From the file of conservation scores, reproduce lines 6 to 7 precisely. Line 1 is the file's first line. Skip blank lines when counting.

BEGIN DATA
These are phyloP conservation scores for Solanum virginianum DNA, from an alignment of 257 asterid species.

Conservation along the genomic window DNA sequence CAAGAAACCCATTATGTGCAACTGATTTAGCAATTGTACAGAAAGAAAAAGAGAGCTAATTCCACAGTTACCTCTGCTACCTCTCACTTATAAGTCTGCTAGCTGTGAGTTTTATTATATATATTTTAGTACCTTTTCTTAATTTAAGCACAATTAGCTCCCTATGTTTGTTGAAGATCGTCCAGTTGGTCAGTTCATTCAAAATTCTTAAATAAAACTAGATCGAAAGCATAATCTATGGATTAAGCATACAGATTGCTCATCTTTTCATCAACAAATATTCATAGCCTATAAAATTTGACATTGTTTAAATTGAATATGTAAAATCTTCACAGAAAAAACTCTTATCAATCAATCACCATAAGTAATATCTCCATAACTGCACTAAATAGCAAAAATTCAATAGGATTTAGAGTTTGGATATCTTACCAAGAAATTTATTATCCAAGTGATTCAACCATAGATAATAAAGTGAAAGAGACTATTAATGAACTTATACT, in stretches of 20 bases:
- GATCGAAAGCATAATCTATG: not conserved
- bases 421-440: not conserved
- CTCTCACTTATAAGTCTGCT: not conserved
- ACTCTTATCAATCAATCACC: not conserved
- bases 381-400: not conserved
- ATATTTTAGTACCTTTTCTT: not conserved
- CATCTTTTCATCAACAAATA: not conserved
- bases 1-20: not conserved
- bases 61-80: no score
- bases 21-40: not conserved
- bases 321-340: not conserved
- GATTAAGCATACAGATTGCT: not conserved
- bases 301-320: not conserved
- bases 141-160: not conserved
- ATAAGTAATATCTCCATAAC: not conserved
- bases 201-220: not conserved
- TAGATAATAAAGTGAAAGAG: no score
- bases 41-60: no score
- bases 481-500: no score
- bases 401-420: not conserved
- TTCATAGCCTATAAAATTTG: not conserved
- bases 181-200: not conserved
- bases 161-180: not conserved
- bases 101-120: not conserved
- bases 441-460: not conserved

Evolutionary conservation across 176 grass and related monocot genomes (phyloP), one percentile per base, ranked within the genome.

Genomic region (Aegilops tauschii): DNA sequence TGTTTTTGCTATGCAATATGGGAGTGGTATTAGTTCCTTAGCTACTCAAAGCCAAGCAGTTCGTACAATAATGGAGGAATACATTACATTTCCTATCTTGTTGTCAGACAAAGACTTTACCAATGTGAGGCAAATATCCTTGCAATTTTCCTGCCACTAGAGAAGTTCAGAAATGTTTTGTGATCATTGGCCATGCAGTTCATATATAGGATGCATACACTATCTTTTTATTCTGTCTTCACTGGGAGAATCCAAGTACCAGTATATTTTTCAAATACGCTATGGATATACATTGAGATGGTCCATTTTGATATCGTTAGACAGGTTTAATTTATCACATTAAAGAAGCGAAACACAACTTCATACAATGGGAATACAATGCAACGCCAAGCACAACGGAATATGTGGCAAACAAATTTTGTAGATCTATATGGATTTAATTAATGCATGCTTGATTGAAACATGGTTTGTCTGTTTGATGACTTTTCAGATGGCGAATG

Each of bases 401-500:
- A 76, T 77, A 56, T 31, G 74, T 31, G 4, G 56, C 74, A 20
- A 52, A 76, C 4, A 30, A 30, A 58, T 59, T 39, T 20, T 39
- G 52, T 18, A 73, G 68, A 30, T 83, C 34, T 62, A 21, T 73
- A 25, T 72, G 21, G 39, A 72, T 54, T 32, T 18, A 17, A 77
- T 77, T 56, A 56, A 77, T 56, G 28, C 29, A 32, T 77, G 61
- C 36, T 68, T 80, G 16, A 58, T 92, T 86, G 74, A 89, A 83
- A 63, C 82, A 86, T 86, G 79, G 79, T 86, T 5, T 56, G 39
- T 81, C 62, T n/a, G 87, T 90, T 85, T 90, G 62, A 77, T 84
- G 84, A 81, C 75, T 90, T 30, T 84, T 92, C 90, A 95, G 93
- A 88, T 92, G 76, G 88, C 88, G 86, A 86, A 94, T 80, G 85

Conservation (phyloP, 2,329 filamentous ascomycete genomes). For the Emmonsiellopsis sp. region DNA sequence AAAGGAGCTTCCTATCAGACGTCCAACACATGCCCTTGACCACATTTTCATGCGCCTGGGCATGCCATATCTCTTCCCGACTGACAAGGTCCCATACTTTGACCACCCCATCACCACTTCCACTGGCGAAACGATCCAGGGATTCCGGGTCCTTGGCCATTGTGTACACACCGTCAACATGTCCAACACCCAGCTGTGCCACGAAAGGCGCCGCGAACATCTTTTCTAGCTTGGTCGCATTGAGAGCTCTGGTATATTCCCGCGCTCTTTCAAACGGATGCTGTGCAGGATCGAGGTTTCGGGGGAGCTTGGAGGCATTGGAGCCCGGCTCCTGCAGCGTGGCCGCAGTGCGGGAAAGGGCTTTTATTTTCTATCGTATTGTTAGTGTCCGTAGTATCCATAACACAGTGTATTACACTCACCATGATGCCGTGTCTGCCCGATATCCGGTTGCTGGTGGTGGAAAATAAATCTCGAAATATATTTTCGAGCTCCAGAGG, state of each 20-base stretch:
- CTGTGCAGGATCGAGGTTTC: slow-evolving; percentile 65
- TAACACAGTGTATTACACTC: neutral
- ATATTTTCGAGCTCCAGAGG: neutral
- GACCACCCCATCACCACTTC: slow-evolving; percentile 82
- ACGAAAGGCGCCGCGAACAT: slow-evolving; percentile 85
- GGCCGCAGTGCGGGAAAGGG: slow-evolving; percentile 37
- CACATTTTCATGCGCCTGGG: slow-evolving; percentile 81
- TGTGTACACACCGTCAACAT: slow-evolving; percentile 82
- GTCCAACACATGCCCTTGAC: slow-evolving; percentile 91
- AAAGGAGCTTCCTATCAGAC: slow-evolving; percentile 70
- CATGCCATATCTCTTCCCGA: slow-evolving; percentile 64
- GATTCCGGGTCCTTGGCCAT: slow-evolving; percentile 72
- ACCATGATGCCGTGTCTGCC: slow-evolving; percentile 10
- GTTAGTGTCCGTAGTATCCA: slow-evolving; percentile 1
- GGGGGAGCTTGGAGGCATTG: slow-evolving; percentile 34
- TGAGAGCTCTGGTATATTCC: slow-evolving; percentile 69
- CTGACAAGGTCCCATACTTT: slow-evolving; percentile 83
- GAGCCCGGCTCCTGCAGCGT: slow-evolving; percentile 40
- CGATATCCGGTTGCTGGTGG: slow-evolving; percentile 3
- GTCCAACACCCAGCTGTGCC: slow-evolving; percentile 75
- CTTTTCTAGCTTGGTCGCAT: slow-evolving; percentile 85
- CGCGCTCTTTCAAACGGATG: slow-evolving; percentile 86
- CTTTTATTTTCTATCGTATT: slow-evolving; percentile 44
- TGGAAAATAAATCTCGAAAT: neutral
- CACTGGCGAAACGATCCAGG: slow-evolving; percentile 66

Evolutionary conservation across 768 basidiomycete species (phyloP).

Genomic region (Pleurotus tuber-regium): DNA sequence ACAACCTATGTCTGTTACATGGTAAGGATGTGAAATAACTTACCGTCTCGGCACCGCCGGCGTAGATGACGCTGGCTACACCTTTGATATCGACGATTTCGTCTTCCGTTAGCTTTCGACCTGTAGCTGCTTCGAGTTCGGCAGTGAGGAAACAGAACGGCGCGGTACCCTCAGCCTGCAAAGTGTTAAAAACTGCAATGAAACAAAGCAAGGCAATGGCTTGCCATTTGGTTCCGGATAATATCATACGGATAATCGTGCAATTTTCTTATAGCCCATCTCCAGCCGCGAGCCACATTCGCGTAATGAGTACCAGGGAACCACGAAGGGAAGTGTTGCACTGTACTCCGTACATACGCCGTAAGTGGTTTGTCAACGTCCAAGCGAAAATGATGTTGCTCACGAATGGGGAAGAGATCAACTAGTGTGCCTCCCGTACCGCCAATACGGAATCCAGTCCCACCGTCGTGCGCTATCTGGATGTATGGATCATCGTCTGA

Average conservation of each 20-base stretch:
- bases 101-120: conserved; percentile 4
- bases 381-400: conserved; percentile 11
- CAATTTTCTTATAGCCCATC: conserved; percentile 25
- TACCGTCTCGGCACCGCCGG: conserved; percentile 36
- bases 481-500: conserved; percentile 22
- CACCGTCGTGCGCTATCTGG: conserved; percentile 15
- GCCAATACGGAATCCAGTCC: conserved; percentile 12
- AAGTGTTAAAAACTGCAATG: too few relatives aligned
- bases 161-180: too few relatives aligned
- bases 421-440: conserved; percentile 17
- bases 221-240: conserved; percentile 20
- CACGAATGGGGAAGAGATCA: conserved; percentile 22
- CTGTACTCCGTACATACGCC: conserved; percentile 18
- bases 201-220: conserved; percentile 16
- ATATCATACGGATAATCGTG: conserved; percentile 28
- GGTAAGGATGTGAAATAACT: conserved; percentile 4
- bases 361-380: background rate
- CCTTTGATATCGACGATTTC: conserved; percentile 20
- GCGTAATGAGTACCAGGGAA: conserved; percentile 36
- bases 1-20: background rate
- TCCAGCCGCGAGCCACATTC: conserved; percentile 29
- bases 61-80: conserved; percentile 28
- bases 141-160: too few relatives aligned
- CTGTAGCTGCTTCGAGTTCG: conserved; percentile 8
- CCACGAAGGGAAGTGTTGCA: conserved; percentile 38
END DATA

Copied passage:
- ACTCTTATCAATCAATCACC: not conserved
- bases 381-400: not conserved